MACON – Dr. Jonathan D. “Jon” Wells, professor of history at the University of Michigan, will deliver three lectures on the theme “Blind No More: Southern Slavery, Free Soil, and the Coming of the Civil War” as a part of Mercer University's 60th annual Lamar Lecture Series, the most prominent lecture series on Southern history and culture in the U.S.
The lectures, presented by Mercer's Spencer B. King Jr. Center for Southern Studies, will take place Oct. 30-31 in the Presidents Dining Room, located inside the University Center on the Macon campus.
Dr. Wells, who also serves as director of Michigan's Residential College, teaches courses in both the Department of History and the Department of Afroamerican and African Studies within the University. He earned by his Ph.D. and M.A. in American history from Michigan and his B.A. in American history from the University of Florida.
His opening lecture, “The Long Civil War: Slavery, African Americans, and Kidnapping,” is set for Oct. 30 at 10 a.m., followed by “The Fugitive Slave and the Sectional Crisis” Oct. 30 at 6 p.m. The series will conclude with “The End of the Compromise: Free Soil Americans and Disunion” Oct. 31 at 6 p.m. All lectures are free and open to the public.
“Dr. Jonathan Wells' timely lectures will explore the failed compromises to save the Union as northern abolitionists grew weary of the expansion of slavery in the Fugitive Slave Act and the Dred Scott Supreme Court decision,” said Dr. Doug Thompson, associate professor of history and director of the Spencer B. King Jr. Center for Southern Studies. “Dr. Wells is a gifted scholar and lecturer. The Center is delighted to bring him to Mercer's campus.”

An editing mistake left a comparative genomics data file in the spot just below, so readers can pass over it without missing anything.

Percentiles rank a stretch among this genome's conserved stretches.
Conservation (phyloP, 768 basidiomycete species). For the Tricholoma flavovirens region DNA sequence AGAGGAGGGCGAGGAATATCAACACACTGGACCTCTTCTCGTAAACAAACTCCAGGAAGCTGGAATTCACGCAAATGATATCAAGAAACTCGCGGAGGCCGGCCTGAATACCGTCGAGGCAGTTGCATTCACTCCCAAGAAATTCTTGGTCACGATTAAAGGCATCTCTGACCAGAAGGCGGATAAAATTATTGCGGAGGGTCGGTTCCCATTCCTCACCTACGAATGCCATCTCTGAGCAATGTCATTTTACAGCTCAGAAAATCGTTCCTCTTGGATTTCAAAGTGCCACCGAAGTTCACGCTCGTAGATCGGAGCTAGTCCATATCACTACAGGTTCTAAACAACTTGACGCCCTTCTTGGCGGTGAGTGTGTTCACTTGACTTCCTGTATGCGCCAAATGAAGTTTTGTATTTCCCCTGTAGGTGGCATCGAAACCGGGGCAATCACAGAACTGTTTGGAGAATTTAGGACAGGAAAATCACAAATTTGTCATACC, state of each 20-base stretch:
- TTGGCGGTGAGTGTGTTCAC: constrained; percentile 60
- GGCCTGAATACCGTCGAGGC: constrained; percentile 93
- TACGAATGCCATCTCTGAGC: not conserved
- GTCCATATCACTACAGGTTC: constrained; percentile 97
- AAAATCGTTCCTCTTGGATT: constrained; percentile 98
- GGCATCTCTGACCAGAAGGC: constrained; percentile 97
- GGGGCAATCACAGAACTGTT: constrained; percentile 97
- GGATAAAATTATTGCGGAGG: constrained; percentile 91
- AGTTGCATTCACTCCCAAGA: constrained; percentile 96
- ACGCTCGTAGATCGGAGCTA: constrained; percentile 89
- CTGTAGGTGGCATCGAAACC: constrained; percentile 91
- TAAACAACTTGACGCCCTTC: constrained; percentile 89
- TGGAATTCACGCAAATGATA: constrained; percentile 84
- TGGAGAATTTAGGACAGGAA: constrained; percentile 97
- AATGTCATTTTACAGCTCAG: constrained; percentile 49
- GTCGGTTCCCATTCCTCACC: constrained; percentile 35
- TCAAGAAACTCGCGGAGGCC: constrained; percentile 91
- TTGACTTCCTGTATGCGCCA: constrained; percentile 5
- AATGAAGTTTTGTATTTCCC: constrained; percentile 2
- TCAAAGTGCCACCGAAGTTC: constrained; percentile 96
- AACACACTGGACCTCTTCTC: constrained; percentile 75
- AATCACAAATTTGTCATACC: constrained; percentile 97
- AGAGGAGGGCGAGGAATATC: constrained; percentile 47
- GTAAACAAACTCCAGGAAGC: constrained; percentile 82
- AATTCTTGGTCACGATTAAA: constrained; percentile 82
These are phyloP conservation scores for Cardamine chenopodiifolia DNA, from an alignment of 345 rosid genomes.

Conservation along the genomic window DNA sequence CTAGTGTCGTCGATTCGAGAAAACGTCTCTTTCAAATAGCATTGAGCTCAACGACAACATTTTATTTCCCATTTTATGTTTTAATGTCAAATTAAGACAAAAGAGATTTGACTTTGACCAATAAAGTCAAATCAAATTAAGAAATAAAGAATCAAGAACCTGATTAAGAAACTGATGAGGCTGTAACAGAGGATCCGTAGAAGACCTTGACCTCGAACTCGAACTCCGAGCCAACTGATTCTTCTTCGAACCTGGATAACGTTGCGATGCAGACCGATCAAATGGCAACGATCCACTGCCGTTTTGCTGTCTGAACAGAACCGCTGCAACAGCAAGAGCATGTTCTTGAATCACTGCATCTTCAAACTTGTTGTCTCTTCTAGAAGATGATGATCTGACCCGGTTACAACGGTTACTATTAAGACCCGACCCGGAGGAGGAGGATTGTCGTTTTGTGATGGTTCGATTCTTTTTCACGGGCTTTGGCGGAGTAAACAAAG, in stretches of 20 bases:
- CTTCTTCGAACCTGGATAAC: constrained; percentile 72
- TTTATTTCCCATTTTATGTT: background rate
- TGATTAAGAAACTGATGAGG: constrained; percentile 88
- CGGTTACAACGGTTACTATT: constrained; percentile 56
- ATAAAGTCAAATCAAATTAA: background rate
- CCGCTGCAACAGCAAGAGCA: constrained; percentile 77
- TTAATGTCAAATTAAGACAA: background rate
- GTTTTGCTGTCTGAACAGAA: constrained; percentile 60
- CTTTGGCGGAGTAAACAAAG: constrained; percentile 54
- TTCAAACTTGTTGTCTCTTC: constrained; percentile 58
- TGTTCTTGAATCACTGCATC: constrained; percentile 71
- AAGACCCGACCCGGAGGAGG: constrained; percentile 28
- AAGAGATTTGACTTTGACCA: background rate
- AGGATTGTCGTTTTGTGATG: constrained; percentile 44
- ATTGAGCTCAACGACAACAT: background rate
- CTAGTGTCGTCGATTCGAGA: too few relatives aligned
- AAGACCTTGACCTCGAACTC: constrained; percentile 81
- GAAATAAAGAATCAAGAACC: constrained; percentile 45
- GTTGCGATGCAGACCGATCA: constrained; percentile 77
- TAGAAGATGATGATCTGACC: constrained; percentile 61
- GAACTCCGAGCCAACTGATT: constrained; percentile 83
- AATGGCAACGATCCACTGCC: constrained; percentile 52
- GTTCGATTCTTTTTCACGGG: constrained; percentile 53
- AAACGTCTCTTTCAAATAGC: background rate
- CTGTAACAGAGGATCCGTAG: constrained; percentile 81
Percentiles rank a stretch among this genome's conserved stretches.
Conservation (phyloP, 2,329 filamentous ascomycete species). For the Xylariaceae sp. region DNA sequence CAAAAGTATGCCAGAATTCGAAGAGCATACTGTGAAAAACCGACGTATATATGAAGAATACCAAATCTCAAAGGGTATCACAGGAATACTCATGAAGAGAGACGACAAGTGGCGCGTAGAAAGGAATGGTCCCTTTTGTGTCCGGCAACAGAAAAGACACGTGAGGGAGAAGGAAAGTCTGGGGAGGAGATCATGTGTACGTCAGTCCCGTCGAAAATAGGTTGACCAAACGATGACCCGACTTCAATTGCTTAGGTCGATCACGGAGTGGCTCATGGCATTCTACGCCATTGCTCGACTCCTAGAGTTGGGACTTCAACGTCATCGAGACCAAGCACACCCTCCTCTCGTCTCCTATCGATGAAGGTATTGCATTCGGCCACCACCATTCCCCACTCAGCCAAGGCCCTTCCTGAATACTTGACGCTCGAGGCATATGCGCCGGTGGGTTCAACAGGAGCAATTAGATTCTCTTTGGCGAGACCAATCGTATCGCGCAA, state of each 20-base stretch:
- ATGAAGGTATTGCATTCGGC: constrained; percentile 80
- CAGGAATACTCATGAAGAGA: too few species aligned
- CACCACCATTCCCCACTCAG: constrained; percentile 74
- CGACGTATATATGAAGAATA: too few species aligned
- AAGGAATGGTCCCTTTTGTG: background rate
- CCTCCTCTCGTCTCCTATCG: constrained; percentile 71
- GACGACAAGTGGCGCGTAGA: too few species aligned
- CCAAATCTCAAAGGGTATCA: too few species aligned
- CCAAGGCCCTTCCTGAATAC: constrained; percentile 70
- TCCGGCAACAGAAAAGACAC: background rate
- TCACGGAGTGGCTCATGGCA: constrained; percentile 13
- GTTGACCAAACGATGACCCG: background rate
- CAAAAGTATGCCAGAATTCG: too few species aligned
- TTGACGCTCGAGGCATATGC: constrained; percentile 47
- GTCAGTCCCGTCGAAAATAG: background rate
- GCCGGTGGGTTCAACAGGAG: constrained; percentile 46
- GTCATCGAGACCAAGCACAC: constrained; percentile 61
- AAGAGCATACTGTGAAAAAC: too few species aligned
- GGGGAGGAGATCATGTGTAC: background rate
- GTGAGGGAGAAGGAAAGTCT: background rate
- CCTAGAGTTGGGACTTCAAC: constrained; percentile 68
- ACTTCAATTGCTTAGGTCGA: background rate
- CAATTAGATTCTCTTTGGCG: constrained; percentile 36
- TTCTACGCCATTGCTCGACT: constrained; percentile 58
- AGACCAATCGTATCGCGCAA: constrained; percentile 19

Dr. Wells is the author or editor of 10 books, including The Origins of the Southern Middle Class: 1820-1861; Women Writers and Journalists in the Nineteenth-Century South; The Southern Middle Class in the Long Nineteenth Century; The Routledge History of Nineteenth-Century America; and A House Divided: The Civil War and Nineteenth-Century America.
He is currently working on two book projects related to the Fugitive Slave Crisis in the antebellum North.
The Lamar Lecture series, made possible through a bequest from the late Eugenia Dorothy Blount Lamar, began in 1957. The series promotes the permanent preservation of Southern culture, history and literature. Speakers have included nationally and internationally known scholars, such as Cleanth Brooks, James C. Cobb, Trudier Harris, Fred Hobson, Eugene Genovese and Eric Sundquist. The University of Georgia Press publishes the lectures each year.